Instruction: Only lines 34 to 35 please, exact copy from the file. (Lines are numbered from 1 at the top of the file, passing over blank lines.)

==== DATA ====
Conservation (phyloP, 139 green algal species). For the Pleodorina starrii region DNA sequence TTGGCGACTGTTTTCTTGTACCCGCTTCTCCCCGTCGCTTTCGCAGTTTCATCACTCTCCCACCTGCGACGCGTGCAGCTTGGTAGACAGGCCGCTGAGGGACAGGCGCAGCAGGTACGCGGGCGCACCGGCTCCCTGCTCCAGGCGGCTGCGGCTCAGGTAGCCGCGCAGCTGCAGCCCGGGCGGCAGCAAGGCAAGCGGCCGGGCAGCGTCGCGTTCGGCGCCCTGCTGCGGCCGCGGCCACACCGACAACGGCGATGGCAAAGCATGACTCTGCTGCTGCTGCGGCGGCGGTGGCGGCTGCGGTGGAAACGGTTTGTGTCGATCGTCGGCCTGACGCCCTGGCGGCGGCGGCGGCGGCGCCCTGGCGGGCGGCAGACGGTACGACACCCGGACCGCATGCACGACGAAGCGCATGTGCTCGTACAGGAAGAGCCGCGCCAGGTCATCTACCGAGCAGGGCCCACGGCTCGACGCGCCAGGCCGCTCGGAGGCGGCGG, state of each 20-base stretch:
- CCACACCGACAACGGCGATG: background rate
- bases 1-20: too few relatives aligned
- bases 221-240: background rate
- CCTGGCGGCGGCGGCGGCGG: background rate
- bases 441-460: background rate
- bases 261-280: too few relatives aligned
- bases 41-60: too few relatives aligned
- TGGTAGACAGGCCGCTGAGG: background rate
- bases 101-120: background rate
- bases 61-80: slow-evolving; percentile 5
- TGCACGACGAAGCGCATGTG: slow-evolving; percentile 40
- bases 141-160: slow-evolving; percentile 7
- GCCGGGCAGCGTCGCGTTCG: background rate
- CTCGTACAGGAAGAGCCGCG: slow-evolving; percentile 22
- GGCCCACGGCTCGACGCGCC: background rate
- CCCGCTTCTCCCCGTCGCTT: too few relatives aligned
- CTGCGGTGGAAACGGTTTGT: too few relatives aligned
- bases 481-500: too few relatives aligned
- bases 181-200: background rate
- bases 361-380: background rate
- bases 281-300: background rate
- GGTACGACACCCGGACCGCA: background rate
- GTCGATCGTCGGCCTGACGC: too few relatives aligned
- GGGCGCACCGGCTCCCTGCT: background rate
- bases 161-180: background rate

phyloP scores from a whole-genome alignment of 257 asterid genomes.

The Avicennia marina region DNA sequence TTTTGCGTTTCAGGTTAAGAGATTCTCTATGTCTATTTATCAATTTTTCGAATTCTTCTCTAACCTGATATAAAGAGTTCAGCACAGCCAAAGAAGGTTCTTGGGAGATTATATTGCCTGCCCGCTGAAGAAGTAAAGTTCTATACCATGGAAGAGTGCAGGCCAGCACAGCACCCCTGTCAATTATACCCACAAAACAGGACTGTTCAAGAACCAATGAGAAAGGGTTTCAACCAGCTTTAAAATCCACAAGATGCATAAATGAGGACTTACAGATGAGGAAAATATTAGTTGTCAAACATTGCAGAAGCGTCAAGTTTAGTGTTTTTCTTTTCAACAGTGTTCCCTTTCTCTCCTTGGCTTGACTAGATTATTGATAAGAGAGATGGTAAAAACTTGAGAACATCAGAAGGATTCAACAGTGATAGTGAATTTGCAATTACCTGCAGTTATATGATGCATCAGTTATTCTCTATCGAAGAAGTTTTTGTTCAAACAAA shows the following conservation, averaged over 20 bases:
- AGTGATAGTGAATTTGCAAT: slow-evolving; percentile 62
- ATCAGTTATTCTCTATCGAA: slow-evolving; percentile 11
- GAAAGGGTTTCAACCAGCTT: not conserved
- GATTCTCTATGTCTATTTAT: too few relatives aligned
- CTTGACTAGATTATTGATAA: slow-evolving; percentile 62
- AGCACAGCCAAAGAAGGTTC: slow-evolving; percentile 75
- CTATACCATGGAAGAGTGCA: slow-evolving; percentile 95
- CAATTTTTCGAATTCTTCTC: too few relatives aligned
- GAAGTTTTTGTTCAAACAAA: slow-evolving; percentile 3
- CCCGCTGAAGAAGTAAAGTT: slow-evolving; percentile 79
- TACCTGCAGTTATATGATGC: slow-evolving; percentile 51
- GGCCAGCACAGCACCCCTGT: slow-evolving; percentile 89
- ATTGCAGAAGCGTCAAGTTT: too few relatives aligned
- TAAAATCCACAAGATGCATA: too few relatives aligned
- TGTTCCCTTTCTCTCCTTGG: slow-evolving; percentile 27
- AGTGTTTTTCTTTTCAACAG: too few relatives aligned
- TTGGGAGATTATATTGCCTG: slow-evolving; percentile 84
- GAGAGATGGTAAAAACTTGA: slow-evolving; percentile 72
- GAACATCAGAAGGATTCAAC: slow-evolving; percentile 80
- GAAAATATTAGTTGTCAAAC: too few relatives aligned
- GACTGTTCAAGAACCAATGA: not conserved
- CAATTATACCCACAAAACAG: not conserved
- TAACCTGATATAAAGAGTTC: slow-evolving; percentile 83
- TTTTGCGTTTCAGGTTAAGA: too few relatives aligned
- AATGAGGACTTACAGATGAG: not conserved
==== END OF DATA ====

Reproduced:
- AGCACAGCCAAAGAAGGTTC: slow-evolving; percentile 75
- CTATACCATGGAAGAGTGCA: slow-evolving; percentile 95